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The Old Street roundabout, which has been dubbed ‘Silicon Roundabout’ due to the number of technology companies operating from the area in London.
London remains Europe’s top hub for tech investment despite Brexit uncertainty, and in 2017 U.K. tech firms took in almost four times more funding than Germany, and more than Sweden, France and Italy combined, according to London & Partners, the Mayor of London’s official promotional agency. Some 2.1 million people are now employed in the country’s digital tech economy.
Hancock highlighted the creation and growth of companies such as chipmaker ARM and logistics company Ocado that was allowing the U.K. to attract tech talent.
“A couple of years ago ARM sold for £24 billion. That was injection of £24 billion into the ecosystem. Ocado is a 10 billion company — it is the biggest competitor in the world to Amazon in that particular space,” the minister claimed.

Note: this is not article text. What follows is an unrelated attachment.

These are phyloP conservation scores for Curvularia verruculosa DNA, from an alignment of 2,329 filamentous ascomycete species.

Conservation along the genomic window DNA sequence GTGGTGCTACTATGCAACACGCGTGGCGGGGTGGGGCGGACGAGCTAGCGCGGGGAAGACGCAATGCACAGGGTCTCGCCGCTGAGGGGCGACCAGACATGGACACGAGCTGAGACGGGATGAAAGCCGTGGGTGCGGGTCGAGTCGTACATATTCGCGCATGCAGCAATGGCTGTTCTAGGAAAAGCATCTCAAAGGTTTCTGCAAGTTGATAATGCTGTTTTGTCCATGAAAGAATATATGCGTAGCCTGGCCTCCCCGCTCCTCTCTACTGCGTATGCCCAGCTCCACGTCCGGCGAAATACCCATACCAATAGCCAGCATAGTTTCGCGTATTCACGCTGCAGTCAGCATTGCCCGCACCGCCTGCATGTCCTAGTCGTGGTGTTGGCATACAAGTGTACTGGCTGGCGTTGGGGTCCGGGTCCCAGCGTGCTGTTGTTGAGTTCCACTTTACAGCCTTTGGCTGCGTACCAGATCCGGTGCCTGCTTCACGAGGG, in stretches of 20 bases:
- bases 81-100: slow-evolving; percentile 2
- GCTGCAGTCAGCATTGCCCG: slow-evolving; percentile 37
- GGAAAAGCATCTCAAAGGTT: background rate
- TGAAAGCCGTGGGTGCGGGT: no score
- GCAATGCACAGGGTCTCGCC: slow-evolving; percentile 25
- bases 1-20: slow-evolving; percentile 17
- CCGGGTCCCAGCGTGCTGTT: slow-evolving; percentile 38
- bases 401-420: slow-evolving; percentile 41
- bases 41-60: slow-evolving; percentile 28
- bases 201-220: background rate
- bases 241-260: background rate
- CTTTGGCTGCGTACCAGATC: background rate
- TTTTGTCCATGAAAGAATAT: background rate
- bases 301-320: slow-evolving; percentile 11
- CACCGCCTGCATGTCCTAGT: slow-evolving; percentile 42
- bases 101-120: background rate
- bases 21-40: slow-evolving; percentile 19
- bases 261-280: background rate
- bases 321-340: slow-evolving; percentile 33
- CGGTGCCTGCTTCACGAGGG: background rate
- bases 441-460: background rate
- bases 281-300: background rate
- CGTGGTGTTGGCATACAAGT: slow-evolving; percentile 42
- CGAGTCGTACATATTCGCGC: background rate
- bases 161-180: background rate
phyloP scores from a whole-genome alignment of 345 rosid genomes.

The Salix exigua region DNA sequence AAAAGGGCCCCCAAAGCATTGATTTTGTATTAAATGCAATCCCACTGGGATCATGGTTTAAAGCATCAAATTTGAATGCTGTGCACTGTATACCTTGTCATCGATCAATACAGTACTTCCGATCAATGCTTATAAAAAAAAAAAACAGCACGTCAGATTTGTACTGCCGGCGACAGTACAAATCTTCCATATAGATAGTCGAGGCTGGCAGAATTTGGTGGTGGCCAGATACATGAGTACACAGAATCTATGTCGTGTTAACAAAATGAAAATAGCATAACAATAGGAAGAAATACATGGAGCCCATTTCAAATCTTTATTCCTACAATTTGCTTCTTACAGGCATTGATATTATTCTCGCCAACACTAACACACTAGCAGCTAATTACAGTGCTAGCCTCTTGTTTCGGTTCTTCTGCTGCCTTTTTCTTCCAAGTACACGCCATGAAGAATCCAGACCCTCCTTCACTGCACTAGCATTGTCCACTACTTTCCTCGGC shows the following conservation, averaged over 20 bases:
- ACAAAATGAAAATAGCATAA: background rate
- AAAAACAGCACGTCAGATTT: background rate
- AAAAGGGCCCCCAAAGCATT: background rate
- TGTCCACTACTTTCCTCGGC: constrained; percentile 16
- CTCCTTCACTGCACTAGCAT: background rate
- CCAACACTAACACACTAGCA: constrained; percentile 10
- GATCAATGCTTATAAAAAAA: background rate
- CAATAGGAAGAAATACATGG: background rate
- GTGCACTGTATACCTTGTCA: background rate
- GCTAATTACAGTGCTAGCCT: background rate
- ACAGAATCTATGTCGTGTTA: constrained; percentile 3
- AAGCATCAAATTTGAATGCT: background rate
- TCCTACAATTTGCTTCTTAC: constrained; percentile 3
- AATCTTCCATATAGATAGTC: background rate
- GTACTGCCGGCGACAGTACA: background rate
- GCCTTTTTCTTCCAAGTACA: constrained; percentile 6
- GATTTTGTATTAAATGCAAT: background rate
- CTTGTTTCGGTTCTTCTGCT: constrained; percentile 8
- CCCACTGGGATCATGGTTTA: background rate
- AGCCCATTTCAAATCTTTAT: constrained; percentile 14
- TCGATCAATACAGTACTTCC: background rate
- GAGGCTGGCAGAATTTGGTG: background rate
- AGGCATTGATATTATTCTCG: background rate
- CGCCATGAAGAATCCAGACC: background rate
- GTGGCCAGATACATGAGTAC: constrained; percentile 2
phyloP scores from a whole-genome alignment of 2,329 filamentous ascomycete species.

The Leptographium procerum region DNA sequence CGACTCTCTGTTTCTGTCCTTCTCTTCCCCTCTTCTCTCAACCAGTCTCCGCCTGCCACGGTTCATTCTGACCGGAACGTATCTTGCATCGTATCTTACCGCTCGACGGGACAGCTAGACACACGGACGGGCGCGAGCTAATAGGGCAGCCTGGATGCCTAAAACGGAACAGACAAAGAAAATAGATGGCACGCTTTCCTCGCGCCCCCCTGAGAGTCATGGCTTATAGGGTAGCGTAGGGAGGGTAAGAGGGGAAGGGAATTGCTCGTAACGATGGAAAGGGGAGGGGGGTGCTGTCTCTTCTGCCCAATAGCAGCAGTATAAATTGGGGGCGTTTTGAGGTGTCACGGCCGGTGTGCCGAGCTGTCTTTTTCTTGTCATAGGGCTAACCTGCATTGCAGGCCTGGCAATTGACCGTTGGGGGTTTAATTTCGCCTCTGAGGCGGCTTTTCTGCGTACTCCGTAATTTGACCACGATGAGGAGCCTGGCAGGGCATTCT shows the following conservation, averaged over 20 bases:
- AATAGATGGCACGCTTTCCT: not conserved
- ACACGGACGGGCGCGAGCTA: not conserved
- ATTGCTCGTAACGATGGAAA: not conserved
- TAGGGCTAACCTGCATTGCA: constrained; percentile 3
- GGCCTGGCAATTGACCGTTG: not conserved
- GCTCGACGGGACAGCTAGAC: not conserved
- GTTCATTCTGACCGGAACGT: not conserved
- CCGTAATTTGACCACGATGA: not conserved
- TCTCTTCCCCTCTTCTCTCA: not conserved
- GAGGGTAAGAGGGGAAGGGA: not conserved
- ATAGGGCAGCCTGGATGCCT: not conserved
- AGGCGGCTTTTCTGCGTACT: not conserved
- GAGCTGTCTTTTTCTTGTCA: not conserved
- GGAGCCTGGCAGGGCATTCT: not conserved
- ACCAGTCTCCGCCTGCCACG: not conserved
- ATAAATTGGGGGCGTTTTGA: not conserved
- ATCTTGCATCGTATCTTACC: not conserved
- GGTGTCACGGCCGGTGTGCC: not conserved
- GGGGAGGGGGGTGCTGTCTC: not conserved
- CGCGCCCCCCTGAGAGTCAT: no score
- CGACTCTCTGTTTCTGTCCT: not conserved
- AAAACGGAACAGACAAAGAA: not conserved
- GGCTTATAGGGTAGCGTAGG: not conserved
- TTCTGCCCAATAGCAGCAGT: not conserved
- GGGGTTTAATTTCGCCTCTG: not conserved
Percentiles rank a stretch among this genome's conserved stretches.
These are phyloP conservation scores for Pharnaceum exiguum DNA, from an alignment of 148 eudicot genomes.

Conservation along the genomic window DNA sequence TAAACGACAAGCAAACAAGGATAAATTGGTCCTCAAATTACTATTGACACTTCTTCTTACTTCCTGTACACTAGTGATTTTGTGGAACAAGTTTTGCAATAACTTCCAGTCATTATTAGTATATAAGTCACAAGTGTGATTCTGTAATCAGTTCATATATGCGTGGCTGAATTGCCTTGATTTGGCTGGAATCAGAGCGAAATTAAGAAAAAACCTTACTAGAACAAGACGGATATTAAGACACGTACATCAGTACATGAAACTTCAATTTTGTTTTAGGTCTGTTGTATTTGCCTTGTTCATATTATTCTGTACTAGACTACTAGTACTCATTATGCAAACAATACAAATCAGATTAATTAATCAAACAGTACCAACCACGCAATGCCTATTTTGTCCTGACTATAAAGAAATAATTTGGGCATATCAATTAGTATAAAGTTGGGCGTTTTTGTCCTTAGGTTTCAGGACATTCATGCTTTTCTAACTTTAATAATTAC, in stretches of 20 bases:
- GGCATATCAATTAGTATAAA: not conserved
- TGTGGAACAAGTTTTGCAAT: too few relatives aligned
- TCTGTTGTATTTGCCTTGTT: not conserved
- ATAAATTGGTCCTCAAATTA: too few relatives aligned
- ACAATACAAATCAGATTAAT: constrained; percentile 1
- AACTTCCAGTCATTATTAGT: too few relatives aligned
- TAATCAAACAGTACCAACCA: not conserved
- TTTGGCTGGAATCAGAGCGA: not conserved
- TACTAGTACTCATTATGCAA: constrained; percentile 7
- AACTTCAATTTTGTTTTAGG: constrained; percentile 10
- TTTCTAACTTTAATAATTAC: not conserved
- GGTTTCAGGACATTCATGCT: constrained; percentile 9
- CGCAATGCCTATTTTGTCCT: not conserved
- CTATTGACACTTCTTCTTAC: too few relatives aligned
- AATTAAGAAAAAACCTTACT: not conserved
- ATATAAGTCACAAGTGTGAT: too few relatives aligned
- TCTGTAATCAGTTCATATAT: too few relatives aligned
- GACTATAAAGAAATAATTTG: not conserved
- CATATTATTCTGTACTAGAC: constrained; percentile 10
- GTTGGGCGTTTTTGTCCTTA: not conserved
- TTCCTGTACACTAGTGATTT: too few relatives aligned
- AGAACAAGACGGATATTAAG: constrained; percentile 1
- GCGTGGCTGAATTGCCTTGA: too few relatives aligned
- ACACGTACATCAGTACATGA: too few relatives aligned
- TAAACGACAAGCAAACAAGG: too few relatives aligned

Hancock added that the U.K. now has far more unicorns (privately held start-up companies valued at over $1 billion) than any other country in Europe.
“I think it is down to the depth of the ecosystem and the fact that we have many different industries here in the U.K. For example, fintech (financial technology) has done well, because we have both the international financial center of the world and a great tech scene literally side-by-side,” the minister said.